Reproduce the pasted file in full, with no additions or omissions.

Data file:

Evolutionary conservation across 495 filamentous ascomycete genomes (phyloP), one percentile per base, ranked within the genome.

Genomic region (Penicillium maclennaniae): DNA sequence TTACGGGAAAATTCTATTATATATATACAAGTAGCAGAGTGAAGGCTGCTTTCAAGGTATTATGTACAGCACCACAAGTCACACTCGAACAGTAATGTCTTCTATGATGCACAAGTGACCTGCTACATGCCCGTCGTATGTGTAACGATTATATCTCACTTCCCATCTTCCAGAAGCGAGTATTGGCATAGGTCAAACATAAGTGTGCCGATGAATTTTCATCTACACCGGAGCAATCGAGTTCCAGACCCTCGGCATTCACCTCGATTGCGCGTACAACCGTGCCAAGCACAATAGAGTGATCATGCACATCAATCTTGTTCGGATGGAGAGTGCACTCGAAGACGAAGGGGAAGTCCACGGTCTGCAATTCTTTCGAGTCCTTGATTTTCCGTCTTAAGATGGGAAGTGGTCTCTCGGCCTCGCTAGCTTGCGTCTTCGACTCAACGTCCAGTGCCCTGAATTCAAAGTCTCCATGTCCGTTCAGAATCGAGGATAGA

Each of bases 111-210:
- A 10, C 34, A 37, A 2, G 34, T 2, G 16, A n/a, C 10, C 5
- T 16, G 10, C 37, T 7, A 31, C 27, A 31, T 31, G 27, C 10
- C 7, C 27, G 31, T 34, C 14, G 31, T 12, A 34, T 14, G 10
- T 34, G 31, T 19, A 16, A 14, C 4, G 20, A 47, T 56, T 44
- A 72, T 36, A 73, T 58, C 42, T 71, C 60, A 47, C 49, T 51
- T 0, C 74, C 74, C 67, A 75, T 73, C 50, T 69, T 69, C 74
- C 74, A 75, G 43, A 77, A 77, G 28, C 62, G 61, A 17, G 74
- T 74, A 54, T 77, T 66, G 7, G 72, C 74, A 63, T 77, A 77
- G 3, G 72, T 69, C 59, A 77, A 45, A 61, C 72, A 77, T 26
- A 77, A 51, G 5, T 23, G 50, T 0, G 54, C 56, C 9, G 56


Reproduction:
Evolutionary conservation across 495 filamentous ascomycete genomes (phyloP), one percentile per base, ranked within the genome.

Genomic region (Penicillium maclennaniae): DNA sequence TTACGGGAAAATTCTATTATATATATACAAGTAGCAGAGTGAAGGCTGCTTTCAAGGTATTATGTACAGCACCACAAGTCACACTCGAACAGTAATGTCTTCTATGATGCACAAGTGACCTGCTACATGCCCGTCGTATGTGTAACGATTATATCTCACTTCCCATCTTCCAGAAGCGAGTATTGGCATAGGTCAAACATAAGTGTGCCGATGAATTTTCATCTACACCGGAGCAATCGAGTTCCAGACCCTCGGCATTCACCTCGATTGCGCGTACAACCGTGCCAAGCACAATAGAGTGATCATGCACATCAATCTTGTTCGGATGGAGAGTGCACTCGAAGACGAAGGGGAAGTCCACGGTCTGCAATTCTTTCGAGTCCTTGATTTTCCGTCTTAAGATGGGAAGTGGTCTCTCGGCCTCGCTAGCTTGCGTCTTCGACTCAACGTCCAGTGCCCTGAATTCAAAGTCTCCATGTCCGTTCAGAATCGAGGATAGA

Each of bases 111-210:
- A 10, C 34, A 37, A 2, G 34, T 2, G 16, A n/a, C 10, C 5
- T 16, G 10, C 37, T 7, A 31, C 27, A 31, T 31, G 27, C 10
- C 7, C 27, G 31, T 34, C 14, G 31, T 12, A 34, T 14, G 10
- T 34, G 31, T 19, A 16, A 14, C 4, G 20, A 47, T 56, T 44
- A 72, T 36, A 73, T 58, C 42, T 71, C 60, A 47, C 49, T 51
- T 0, C 74, C 74, C 67, A 75, T 73, C 50, T 69, T 69, C 74
- C 74, A 75, G 43, A 77, A 77, G 28, C 62, G 61, A 17, G 74
- T 74, A 54, T 77, T 66, G 7, G 72, C 74, A 63, T 77, A 77
- G 3, G 72, T 69, C 59, A 77, A 45, A 61, C 72, A 77, T 26
- A 77, A 51, G 5, T 23, G 50, T 0, G 54, C 56, C 9, G 56